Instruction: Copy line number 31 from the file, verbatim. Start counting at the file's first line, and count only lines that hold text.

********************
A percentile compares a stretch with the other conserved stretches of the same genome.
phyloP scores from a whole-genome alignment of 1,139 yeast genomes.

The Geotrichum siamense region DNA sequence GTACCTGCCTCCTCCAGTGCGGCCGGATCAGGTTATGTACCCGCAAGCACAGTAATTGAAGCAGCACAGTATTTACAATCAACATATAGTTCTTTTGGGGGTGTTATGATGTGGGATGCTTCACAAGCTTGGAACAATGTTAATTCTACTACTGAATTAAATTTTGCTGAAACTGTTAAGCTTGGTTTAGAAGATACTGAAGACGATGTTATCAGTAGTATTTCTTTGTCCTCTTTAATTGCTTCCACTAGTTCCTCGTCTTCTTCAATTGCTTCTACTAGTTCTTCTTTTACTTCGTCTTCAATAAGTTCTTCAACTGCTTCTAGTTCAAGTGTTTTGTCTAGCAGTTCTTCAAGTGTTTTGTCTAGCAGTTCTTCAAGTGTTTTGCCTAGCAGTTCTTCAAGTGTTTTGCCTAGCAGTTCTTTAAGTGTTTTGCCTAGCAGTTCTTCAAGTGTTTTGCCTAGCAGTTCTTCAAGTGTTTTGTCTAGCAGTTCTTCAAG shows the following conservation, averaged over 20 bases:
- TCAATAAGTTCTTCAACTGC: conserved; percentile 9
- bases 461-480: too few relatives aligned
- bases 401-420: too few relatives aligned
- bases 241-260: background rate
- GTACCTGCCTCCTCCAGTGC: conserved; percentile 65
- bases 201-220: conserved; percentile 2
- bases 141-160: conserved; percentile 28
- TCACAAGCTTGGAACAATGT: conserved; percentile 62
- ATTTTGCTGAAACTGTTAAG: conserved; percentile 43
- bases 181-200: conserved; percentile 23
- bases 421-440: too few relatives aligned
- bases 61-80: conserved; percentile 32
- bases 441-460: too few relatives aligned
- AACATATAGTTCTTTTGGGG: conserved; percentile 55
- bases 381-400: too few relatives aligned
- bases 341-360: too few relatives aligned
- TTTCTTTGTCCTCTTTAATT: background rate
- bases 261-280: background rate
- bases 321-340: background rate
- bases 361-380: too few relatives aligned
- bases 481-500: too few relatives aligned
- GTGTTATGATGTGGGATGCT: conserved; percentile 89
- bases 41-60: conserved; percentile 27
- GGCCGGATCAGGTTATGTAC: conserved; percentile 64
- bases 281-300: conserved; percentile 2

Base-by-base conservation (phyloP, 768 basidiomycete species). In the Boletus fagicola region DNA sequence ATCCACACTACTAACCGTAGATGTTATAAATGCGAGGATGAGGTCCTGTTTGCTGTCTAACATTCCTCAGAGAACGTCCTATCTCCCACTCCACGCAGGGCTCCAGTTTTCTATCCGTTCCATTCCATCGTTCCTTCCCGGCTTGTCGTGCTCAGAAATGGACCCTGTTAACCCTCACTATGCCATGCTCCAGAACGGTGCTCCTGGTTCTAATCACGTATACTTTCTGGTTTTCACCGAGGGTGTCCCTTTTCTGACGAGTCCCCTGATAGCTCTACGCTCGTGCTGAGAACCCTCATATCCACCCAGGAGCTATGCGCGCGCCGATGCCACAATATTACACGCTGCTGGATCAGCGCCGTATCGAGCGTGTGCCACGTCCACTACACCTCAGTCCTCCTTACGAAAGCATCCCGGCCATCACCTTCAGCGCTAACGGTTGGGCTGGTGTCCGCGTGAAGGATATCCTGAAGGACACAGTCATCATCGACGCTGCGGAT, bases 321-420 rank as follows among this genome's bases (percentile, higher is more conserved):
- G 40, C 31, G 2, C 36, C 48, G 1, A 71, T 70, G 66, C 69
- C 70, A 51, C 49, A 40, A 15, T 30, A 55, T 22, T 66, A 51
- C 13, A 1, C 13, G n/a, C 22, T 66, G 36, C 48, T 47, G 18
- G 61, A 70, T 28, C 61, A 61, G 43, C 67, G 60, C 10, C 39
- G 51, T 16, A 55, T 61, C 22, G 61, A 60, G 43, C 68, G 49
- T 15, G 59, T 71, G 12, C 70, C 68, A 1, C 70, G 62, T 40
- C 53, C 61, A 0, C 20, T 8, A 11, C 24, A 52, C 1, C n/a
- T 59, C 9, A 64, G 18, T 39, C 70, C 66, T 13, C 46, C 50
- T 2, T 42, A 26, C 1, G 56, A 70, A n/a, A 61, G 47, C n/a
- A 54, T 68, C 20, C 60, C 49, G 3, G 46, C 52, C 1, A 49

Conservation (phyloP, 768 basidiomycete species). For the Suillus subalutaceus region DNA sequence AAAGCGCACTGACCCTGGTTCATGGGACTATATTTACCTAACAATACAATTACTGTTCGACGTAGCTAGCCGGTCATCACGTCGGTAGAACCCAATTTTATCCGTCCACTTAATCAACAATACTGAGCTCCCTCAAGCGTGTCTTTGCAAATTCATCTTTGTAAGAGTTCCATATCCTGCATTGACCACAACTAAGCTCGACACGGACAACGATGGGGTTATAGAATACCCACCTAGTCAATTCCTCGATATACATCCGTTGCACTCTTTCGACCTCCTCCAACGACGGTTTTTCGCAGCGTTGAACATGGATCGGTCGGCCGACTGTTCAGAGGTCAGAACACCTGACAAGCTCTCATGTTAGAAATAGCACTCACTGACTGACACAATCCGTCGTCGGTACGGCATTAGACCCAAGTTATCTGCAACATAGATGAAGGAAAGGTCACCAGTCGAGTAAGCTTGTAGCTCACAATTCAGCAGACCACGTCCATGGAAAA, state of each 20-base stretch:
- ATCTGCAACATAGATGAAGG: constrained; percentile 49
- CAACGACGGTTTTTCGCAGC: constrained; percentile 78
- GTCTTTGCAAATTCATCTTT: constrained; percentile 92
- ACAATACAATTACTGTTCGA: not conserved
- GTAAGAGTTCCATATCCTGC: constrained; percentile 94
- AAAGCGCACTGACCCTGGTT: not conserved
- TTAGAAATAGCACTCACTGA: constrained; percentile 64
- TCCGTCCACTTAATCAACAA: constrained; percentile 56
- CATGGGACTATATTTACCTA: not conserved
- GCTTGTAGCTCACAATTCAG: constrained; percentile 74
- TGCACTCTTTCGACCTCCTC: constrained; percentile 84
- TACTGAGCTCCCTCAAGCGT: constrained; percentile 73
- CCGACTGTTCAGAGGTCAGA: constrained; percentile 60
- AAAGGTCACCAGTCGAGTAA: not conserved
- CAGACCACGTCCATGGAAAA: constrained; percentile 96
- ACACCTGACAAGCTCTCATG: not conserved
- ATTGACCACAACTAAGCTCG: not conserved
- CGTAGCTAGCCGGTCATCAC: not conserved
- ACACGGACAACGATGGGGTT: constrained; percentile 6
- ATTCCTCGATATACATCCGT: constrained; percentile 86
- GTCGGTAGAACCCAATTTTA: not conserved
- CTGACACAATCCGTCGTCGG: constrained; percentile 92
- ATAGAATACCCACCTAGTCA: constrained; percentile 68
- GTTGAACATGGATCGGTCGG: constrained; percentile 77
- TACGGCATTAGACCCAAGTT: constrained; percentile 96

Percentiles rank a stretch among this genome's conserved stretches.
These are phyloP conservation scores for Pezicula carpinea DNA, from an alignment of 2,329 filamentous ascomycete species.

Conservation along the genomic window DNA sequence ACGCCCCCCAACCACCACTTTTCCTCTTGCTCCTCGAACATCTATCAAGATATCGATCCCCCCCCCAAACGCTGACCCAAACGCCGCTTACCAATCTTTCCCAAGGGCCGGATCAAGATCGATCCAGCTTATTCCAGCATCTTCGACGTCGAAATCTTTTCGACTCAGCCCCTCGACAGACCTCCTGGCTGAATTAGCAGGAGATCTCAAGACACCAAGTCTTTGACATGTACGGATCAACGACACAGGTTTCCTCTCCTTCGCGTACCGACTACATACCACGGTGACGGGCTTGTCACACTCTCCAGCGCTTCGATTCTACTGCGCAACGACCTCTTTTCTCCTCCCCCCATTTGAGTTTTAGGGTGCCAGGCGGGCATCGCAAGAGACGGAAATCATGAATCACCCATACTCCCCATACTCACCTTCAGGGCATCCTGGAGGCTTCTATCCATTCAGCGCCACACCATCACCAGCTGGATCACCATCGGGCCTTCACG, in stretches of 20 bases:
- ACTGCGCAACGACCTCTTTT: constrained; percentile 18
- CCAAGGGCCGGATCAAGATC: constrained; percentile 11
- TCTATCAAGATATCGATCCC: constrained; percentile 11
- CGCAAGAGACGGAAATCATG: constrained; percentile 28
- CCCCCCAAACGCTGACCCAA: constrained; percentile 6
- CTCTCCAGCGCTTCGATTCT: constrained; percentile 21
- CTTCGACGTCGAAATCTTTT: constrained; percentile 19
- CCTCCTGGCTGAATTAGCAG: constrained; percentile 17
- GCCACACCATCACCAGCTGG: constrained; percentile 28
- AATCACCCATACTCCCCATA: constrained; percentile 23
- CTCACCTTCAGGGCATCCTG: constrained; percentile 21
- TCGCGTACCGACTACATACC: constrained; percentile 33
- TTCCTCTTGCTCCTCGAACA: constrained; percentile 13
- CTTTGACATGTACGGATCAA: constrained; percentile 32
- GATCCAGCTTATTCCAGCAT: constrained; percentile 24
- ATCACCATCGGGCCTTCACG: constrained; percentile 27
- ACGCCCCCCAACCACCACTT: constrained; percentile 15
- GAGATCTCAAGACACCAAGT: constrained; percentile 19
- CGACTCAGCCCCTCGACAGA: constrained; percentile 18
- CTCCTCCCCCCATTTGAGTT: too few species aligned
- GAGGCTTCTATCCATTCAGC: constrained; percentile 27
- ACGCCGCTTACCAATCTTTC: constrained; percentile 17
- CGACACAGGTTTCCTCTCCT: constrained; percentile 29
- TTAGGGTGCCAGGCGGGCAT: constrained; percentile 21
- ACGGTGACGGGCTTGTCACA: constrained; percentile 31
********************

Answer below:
- C 70, A 51, C 49, A 40, A 15, T 30, A 55, T 22, T 66, A 51